And the willingness to lower our national carbon footprint has to come from us, the citizenry, because governmental regulations in the end will reflect only our level of willingness, and no more. I know many disagree on that, so I welcome your comments.

Breeding Solutions, Not Enemies

Like many who are passionate about sustainability (or passionate about anything) I have sometimes been guilty of “us versus them” thinking. This is the mindset that eventually makes enemies of those whose views and practices differ from mine.

For instance, people who don’t recycle and compost, still use energy-guzzling incandescent light bulbs, and drive vehicles with more than four cylinders. Especially when they could have taken the bus. In other words, most of the U.S. population at least some of the time.

How misguided is it for me to pose my fellow citizens as enemies, even silently in my own mind? I’m sure many of ‘them’ excel in areas where I’m deficient. Moreover, I haven’t always lived up to my own ideals. And I’m not about to make an enemy of myself.

A basic spiritual tenet is that separateness is an illusion, that in the deep structure of life, all beings are both unified and interdependent. That sounds beautiful, but is a hard one to live out day by day.

What I can do with it is to catch myself when I go into ‘us against them’ thinking, and remember this world needs solutions, not enemies. And I’m asking you as a reader of my blog to help hold me accountable. If you see me backsliding, call me on it.

I want my blog to evolve into a vibrant and dynamic yet peaceful body of thought on solutions for sustainability.

Better Than Bigger: Getting to Enough

U.S. culture is finally getting that global warming is both a fact and serious trouble. Good, great, excellent.

The problem now is that most people think somebody else had better do something about it — in effect so that business can continue as usual.

I embrace the opposite of that attitude: that all of us can do something about it, and that ‘business as usual’ is at the core of the problem. Today I’ll bypass the wonk-speak about lowering our carbon footprint and drill down to something much more basic to global warming: the guiding myth in our national psyche that bigger is inherently better, and makes us more powerful.

Bigger houses and bigger cars — both a major U.S. trend in the past twenty years — are a big part of what’s driving global warming, due to their fossil-fuel-neediness. Every square foot of housing being heated, cooled and lit adds to our atmosphere’s burden, and so does every added increment of vehicle size. I suggest that bigger is the opposite of better or more powerful: it is needier.

The idea that bigger is better surely comes from the ancient, primitive part of our brains that motivated our ancestors to kill animals big and meaty enough to assure our survival. We’re animals too; I get it.

But we humans have flourished and we have to evolve differently now, as in leaping to a new level of thinking and motivation. The business-as-usual belief of bigger-is-better is taking us over the cliff of climate change.

I suggest that one of the most effective things we can do in any given day to combat global warming is to assure ourselves and those around us that we have enough right now. That we don’t need a bigger house, bigger or faster car or more current widget as much as we need a stable climate. That all those things are themselves needy of toxic fossil fuels, both in their production and use, and can even turn us into needier people as we grasp at them.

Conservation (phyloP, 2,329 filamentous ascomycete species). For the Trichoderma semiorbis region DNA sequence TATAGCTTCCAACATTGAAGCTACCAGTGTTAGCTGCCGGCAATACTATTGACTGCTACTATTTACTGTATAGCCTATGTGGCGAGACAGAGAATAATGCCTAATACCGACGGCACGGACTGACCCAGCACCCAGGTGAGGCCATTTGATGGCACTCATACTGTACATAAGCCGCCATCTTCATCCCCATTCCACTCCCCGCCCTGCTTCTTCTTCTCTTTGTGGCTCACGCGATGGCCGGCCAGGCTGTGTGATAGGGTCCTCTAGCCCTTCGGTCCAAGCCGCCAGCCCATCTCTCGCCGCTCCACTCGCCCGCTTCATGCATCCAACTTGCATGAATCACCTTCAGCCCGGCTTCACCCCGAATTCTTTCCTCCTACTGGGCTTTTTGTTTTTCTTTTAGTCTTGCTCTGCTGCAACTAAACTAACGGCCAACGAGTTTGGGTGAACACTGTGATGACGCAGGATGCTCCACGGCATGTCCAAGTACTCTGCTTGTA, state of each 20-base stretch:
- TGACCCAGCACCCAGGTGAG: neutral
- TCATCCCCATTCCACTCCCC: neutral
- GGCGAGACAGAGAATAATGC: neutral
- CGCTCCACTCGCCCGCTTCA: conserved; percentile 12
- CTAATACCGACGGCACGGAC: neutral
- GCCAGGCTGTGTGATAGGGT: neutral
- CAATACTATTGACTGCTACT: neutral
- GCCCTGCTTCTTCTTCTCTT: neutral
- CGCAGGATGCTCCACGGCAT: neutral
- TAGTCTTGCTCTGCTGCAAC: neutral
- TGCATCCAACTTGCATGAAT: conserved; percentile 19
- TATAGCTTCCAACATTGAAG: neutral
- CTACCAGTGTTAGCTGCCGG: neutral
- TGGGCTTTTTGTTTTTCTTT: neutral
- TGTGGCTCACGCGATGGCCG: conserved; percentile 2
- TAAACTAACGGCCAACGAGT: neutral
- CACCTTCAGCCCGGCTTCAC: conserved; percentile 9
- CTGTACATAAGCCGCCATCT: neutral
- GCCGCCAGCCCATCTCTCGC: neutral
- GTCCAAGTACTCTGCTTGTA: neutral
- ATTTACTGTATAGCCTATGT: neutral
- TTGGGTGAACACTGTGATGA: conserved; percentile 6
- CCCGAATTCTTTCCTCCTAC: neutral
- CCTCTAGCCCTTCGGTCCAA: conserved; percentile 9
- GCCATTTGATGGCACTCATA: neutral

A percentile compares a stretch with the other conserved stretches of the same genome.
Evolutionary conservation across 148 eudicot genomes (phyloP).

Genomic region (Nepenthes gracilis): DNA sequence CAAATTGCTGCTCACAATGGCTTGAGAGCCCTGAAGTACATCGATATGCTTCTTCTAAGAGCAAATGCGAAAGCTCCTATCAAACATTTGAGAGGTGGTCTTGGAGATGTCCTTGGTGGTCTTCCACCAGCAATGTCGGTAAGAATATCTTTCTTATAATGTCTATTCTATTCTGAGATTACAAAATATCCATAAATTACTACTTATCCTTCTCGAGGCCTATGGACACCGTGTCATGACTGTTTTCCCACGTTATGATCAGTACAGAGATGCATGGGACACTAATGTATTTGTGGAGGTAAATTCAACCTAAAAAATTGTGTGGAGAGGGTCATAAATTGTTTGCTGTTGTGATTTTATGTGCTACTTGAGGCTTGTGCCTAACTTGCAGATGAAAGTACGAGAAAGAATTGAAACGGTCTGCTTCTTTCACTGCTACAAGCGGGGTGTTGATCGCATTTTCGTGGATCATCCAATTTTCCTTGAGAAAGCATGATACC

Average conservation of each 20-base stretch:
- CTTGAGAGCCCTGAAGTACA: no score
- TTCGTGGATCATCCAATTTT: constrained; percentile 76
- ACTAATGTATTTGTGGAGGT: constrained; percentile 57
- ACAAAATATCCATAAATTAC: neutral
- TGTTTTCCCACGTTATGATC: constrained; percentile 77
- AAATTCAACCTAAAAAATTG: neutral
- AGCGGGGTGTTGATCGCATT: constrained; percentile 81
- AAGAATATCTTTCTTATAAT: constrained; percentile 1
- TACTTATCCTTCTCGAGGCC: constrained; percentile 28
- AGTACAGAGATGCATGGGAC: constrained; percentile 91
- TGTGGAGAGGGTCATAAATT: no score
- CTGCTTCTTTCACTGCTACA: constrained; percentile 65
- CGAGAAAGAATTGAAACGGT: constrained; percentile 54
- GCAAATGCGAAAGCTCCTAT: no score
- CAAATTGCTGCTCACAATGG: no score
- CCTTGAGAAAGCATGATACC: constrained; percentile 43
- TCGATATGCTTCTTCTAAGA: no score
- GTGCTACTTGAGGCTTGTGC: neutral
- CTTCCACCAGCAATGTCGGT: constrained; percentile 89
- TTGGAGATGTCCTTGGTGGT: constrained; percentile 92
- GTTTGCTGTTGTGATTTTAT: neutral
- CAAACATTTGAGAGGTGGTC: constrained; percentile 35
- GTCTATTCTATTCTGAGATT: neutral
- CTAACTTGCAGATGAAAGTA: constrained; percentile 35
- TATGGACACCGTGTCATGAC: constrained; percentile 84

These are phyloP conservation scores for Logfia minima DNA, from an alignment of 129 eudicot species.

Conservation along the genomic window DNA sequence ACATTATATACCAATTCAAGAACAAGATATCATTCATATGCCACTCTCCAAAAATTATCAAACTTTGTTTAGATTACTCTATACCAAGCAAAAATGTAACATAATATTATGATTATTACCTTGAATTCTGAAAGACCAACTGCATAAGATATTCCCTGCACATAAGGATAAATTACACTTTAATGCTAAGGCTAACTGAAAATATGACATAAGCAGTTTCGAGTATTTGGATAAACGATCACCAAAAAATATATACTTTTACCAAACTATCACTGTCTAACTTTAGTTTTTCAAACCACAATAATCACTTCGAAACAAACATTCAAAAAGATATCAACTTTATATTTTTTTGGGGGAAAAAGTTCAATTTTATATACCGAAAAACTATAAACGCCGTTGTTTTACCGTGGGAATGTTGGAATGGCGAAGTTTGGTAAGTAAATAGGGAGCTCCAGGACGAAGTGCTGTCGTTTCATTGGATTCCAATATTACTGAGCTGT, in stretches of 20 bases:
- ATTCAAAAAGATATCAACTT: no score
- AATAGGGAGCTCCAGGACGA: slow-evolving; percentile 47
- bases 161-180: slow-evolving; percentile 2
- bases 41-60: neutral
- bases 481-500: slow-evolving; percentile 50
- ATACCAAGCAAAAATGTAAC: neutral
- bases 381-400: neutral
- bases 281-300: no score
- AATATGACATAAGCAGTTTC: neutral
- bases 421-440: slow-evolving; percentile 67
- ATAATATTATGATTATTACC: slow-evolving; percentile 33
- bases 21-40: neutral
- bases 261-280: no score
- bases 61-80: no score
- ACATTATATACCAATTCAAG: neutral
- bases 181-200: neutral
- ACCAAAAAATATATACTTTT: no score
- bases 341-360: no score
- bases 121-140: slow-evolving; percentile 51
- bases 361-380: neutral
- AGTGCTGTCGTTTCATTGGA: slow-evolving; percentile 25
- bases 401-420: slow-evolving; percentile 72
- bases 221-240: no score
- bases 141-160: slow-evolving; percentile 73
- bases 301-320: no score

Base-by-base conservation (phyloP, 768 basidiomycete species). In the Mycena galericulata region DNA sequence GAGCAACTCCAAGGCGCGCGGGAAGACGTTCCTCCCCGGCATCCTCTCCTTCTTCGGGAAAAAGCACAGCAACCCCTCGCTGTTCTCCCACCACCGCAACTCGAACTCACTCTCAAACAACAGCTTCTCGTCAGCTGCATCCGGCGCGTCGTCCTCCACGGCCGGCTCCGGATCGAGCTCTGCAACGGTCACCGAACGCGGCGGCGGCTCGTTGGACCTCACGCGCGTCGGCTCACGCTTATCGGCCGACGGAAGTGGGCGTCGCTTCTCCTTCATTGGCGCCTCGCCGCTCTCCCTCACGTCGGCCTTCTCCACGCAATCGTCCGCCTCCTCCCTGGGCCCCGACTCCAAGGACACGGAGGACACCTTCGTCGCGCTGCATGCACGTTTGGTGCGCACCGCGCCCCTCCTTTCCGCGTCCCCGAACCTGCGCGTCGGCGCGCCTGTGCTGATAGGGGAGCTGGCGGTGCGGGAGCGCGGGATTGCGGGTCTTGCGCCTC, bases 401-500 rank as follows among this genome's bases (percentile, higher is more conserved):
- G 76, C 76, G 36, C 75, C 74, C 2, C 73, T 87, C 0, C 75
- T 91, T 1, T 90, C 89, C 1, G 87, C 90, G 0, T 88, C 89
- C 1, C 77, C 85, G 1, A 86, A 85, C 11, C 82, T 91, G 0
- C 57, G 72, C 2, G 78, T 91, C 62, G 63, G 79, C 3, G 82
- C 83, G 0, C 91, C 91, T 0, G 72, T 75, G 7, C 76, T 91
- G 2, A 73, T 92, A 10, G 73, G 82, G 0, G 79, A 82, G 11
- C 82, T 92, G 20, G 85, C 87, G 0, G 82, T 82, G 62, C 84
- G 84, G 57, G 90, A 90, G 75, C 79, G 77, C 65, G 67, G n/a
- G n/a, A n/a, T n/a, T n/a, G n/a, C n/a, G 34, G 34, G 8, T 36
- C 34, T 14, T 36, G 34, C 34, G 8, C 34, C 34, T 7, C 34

That, rather, what we already have is plenty, and enough. If that sounds like heresy, so at one time did the notion that the earth revolves around the sun.

Walmart’s Green Face: Are We Happy Now?

One time in my life, years ago, I went inside a WalMart store and purchased one item. It was a full-length mirror for $10. I felt grateful I could afford it because I was a self-employed artist at the time (read: poor).

I never went back to WalMart because I learned about the high cost of their low prices. For instance, many who receive relief food from the Oregon Food Bank have full-time jobs. At WalMart. Such stories are well-told in many places, and my thoughts today are actually about a more positive face of WalMart: their progress in sustainability.

(Think of sustainability as doing things in a way that can continue indefinitely across time without resources collapsing or other bad things happening.)

I’ve learned WalMart is using their famed control over their suppliers to require more sustainable practices of them. Here in Portland, my home, that is translating into huge warehouses being built to LEED certification (that’s Leadership in Energy & Ecological Design), including extensive solar panels.

That means these warehouses that will ship products to WalMart will use much less fossil fuels than normal warehouses — and fossil fuels, are course, are what’s driving global warming. Also, WalMart has done huge promotions of compact fluorescent light bulbs, shaping that market significantly in a much-needed way. It appears they’re putting some legs on the public commitment they made to sustainability about two years ago.

So would I personally recommend now shopping at WalMart? Well, the reason I won’t is the same reason I never darken the door of Costco: great volumes of goods at dirt-cheap prices encourage overconsumption. And overconsumption is, in my eyes, the root of our cultural problems and environmental problems — both sets of problems, intertwined in their causes and effects.

The research I’ve seen lately indicates that the happiest people are not the ones who consume the most, but the ones who are rich in loving relationships, community and service/volunteer work. If happiness is what we all want, more stuff at low prices is not getting us there.

I’m glad WalMart is becoming greener, but it doesn’t change their basic premise of unfettered consumption. Thor and I are continuing to shop elsewhere. I left my little art company behind, and have a ‘normal’ job now that I love. We can afford normal prices.

By the way, I gave away the full-length mirror I bought there to a friend. She has more stuff than friends, come to think of it, and is not the happiest person I know.